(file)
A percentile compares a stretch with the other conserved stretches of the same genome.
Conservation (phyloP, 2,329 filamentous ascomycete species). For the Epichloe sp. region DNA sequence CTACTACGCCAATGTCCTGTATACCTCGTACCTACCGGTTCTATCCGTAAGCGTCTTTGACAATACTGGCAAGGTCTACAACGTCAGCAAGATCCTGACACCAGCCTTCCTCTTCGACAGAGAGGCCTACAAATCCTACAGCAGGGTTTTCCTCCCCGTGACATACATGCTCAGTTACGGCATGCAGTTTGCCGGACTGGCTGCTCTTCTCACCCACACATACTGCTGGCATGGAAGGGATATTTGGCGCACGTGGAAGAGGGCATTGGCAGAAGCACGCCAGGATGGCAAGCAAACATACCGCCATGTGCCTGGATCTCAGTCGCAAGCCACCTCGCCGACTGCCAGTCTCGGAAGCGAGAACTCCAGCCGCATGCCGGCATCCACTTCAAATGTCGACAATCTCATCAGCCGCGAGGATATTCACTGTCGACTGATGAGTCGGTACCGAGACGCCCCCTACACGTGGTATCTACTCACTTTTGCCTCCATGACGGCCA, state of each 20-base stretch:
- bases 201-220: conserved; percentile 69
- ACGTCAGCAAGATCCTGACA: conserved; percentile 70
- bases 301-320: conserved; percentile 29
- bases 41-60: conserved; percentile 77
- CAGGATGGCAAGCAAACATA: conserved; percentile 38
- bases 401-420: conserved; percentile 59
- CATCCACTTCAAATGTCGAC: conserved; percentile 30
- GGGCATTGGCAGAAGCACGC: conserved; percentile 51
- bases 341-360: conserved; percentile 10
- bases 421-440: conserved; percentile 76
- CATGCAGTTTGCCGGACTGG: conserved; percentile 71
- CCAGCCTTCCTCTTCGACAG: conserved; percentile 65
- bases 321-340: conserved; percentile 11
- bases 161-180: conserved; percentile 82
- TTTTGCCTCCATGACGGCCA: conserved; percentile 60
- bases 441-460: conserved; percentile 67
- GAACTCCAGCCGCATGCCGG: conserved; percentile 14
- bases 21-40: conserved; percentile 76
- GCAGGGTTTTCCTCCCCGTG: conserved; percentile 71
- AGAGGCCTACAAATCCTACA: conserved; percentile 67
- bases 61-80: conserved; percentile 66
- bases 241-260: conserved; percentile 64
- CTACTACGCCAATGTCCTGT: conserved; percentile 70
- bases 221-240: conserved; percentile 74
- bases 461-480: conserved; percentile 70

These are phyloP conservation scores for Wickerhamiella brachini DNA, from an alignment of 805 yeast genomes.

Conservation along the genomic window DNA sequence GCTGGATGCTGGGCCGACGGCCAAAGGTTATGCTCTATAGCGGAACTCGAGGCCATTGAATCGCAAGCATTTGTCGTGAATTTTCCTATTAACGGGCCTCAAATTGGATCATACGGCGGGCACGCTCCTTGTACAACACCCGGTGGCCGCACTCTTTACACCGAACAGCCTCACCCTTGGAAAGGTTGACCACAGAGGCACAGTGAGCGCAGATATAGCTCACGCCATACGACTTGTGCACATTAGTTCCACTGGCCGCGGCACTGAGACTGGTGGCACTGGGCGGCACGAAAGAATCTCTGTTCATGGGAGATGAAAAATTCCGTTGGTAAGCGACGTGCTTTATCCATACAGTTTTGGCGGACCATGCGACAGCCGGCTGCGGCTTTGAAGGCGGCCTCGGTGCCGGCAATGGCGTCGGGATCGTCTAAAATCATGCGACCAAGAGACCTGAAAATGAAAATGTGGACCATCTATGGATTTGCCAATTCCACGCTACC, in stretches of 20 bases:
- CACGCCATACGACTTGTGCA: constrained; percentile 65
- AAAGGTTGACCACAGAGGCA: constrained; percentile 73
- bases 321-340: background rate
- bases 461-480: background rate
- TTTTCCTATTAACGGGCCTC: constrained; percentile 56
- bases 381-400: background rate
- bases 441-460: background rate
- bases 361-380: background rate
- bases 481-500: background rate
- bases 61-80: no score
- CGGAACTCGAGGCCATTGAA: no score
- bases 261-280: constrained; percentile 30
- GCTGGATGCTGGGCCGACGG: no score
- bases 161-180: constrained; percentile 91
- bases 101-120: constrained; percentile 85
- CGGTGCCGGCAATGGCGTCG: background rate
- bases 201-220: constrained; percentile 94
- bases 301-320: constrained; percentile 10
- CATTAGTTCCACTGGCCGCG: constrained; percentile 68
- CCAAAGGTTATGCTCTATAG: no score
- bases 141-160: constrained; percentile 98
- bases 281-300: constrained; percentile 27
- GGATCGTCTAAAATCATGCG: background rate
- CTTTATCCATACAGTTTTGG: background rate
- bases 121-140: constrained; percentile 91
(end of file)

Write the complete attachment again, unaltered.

A percentile compares a stretch with the other conserved stretches of the same genome.
Conservation (phyloP, 2,329 filamentous ascomycete species). For the Epichloe sp. region DNA sequence CTACTACGCCAATGTCCTGTATACCTCGTACCTACCGGTTCTATCCGTAAGCGTCTTTGACAATACTGGCAAGGTCTACAACGTCAGCAAGATCCTGACACCAGCCTTCCTCTTCGACAGAGAGGCCTACAAATCCTACAGCAGGGTTTTCCTCCCCGTGACATACATGCTCAGTTACGGCATGCAGTTTGCCGGACTGGCTGCTCTTCTCACCCACACATACTGCTGGCATGGAAGGGATATTTGGCGCACGTGGAAGAGGGCATTGGCAGAAGCACGCCAGGATGGCAAGCAAACATACCGCCATGTGCCTGGATCTCAGTCGCAAGCCACCTCGCCGACTGCCAGTCTCGGAAGCGAGAACTCCAGCCGCATGCCGGCATCCACTTCAAATGTCGACAATCTCATCAGCCGCGAGGATATTCACTGTCGACTGATGAGTCGGTACCGAGACGCCCCCTACACGTGGTATCTACTCACTTTTGCCTCCATGACGGCCA, state of each 20-base stretch:
- bases 201-220: conserved; percentile 69
- ACGTCAGCAAGATCCTGACA: conserved; percentile 70
- bases 301-320: conserved; percentile 29
- bases 41-60: conserved; percentile 77
- CAGGATGGCAAGCAAACATA: conserved; percentile 38
- bases 401-420: conserved; percentile 59
- CATCCACTTCAAATGTCGAC: conserved; percentile 30
- GGGCATTGGCAGAAGCACGC: conserved; percentile 51
- bases 341-360: conserved; percentile 10
- bases 421-440: conserved; percentile 76
- CATGCAGTTTGCCGGACTGG: conserved; percentile 71
- CCAGCCTTCCTCTTCGACAG: conserved; percentile 65
- bases 321-340: conserved; percentile 11
- bases 161-180: conserved; percentile 82
- TTTTGCCTCCATGACGGCCA: conserved; percentile 60
- bases 441-460: conserved; percentile 67
- GAACTCCAGCCGCATGCCGG: conserved; percentile 14
- bases 21-40: conserved; percentile 76
- GCAGGGTTTTCCTCCCCGTG: conserved; percentile 71
- AGAGGCCTACAAATCCTACA: conserved; percentile 67
- bases 61-80: conserved; percentile 66
- bases 241-260: conserved; percentile 64
- CTACTACGCCAATGTCCTGT: conserved; percentile 70
- bases 221-240: conserved; percentile 74
- bases 461-480: conserved; percentile 70

These are phyloP conservation scores for Wickerhamiella brachini DNA, from an alignment of 805 yeast genomes.

Conservation along the genomic window DNA sequence GCTGGATGCTGGGCCGACGGCCAAAGGTTATGCTCTATAGCGGAACTCGAGGCCATTGAATCGCAAGCATTTGTCGTGAATTTTCCTATTAACGGGCCTCAAATTGGATCATACGGCGGGCACGCTCCTTGTACAACACCCGGTGGCCGCACTCTTTACACCGAACAGCCTCACCCTTGGAAAGGTTGACCACAGAGGCACAGTGAGCGCAGATATAGCTCACGCCATACGACTTGTGCACATTAGTTCCACTGGCCGCGGCACTGAGACTGGTGGCACTGGGCGGCACGAAAGAATCTCTGTTCATGGGAGATGAAAAATTCCGTTGGTAAGCGACGTGCTTTATCCATACAGTTTTGGCGGACCATGCGACAGCCGGCTGCGGCTTTGAAGGCGGCCTCGGTGCCGGCAATGGCGTCGGGATCGTCTAAAATCATGCGACCAAGAGACCTGAAAATGAAAATGTGGACCATCTATGGATTTGCCAATTCCACGCTACC, in stretches of 20 bases:
- CACGCCATACGACTTGTGCA: constrained; percentile 65
- AAAGGTTGACCACAGAGGCA: constrained; percentile 73
- bases 321-340: background rate
- bases 461-480: background rate
- TTTTCCTATTAACGGGCCTC: constrained; percentile 56
- bases 381-400: background rate
- bases 441-460: background rate
- bases 361-380: background rate
- bases 481-500: background rate
- bases 61-80: no score
- CGGAACTCGAGGCCATTGAA: no score
- bases 261-280: constrained; percentile 30
- GCTGGATGCTGGGCCGACGG: no score
- bases 161-180: constrained; percentile 91
- bases 101-120: constrained; percentile 85
- CGGTGCCGGCAATGGCGTCG: background rate
- bases 201-220: constrained; percentile 94
- bases 301-320: constrained; percentile 10
- CATTAGTTCCACTGGCCGCG: constrained; percentile 68
- CCAAAGGTTATGCTCTATAG: no score
- bases 141-160: constrained; percentile 98
- bases 281-300: constrained; percentile 27
- GGATCGTCTAAAATCATGCG: background rate
- CTTTATCCATACAGTTTTGG: background rate
- bases 121-140: constrained; percentile 91